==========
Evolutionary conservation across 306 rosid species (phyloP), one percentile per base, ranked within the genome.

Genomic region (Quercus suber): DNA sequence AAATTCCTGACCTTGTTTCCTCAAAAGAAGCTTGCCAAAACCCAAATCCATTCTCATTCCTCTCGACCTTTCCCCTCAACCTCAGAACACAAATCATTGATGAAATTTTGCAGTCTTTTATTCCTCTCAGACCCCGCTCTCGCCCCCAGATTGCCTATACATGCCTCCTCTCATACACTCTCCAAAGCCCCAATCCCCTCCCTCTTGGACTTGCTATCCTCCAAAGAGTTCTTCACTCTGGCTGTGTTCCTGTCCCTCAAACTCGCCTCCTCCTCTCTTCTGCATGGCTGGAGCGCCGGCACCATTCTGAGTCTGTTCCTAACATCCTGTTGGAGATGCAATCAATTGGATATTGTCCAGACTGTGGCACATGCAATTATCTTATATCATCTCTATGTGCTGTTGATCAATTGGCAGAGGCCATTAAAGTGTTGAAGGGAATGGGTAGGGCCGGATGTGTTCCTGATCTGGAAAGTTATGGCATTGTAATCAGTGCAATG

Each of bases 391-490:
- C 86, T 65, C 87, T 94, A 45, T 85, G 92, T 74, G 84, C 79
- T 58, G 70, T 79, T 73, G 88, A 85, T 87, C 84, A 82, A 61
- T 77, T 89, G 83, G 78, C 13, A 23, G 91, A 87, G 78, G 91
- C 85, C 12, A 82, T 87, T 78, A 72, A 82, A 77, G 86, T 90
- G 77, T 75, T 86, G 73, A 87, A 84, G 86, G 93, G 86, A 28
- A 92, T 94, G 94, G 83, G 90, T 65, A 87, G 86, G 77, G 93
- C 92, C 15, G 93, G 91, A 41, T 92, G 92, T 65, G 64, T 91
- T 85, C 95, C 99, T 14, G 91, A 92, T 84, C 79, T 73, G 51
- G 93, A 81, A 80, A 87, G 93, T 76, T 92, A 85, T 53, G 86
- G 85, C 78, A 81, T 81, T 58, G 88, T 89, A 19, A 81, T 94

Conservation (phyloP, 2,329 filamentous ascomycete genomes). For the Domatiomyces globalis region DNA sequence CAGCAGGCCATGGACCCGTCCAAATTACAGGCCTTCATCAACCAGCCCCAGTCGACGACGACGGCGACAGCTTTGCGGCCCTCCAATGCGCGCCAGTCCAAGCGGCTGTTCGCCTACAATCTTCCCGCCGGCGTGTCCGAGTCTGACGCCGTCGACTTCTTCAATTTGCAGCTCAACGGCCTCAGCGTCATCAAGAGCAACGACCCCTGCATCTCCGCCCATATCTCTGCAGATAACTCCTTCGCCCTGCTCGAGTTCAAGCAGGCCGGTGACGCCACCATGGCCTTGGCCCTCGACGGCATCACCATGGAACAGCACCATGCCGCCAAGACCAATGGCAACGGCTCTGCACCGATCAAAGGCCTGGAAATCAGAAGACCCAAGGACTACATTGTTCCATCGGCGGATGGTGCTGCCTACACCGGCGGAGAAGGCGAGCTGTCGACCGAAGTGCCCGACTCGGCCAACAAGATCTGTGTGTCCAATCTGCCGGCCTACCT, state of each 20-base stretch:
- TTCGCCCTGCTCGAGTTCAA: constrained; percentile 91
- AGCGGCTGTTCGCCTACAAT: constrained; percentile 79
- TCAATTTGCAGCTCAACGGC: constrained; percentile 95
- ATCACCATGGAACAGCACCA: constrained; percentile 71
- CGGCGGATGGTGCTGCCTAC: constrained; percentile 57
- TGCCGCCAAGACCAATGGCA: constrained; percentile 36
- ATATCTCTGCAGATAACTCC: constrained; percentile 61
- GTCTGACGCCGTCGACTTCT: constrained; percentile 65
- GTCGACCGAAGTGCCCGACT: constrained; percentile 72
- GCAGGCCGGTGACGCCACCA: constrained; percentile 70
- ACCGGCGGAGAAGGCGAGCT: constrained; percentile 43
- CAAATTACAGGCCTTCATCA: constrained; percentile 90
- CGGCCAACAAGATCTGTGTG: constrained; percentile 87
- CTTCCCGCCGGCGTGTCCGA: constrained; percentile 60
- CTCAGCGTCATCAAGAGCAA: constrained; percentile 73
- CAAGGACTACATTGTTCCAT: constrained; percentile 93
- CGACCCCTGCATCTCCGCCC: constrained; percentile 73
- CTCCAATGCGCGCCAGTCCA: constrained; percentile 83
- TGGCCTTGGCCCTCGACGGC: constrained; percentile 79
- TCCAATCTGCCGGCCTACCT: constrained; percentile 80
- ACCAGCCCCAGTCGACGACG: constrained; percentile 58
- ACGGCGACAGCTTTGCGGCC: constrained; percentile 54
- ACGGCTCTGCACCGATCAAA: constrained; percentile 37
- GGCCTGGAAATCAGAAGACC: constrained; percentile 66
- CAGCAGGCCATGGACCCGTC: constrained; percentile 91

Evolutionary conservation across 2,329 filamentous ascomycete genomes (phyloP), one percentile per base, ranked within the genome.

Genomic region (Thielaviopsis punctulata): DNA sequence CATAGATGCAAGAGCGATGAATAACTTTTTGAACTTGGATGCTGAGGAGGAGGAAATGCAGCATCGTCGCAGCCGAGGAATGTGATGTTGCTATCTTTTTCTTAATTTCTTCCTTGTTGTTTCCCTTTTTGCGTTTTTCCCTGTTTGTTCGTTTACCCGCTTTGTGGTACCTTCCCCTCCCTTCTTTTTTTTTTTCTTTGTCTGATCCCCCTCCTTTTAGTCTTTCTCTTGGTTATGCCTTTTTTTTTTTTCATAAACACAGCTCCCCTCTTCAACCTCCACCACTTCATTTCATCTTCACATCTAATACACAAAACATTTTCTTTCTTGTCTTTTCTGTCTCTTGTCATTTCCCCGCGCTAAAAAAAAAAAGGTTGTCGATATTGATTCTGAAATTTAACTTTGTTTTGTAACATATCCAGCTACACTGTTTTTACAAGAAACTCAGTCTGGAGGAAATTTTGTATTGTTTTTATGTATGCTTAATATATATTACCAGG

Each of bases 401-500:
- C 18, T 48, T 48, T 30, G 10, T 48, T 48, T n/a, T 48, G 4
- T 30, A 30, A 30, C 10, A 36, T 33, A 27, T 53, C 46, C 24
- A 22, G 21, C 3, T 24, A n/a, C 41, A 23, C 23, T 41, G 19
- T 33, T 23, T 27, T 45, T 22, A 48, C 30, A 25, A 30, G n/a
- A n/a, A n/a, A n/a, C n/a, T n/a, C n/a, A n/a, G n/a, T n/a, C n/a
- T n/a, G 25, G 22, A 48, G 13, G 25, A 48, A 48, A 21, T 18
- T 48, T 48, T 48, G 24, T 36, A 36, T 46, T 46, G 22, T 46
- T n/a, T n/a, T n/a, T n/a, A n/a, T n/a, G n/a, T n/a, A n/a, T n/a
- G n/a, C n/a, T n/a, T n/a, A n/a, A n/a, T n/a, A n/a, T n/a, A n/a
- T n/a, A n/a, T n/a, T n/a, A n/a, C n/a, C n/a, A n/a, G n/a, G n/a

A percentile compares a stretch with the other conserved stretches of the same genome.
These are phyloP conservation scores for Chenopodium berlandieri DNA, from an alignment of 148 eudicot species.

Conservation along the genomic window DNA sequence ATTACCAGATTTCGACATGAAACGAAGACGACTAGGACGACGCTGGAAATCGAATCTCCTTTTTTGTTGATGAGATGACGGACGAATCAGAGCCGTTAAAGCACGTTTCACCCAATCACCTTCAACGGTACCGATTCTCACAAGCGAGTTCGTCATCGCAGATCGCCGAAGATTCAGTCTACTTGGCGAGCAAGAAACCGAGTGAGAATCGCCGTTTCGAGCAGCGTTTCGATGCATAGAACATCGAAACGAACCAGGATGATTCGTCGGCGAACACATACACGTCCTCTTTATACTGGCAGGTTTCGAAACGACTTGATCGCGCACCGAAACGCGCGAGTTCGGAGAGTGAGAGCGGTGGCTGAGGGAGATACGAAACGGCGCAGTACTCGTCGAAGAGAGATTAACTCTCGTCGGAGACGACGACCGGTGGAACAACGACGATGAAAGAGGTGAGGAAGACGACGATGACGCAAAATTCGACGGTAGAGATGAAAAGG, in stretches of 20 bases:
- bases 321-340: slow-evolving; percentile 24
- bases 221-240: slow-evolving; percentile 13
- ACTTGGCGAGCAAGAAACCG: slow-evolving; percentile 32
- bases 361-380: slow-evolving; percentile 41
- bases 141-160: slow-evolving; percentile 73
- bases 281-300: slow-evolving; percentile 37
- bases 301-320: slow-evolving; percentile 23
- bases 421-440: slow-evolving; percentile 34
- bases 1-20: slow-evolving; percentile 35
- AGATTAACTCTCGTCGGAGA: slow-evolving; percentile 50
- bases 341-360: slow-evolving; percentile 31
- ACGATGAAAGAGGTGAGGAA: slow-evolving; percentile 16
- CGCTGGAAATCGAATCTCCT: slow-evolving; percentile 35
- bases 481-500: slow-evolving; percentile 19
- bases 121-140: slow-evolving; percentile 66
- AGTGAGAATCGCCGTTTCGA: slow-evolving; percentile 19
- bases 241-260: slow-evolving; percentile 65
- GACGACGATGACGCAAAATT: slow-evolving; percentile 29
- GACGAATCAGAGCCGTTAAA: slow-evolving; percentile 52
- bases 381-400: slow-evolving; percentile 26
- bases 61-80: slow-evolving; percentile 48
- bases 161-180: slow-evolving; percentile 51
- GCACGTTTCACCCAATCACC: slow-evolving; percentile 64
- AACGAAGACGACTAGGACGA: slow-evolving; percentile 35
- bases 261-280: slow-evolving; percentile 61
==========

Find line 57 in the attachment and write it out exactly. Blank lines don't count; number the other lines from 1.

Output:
- bases 221-240: slow-evolving; percentile 13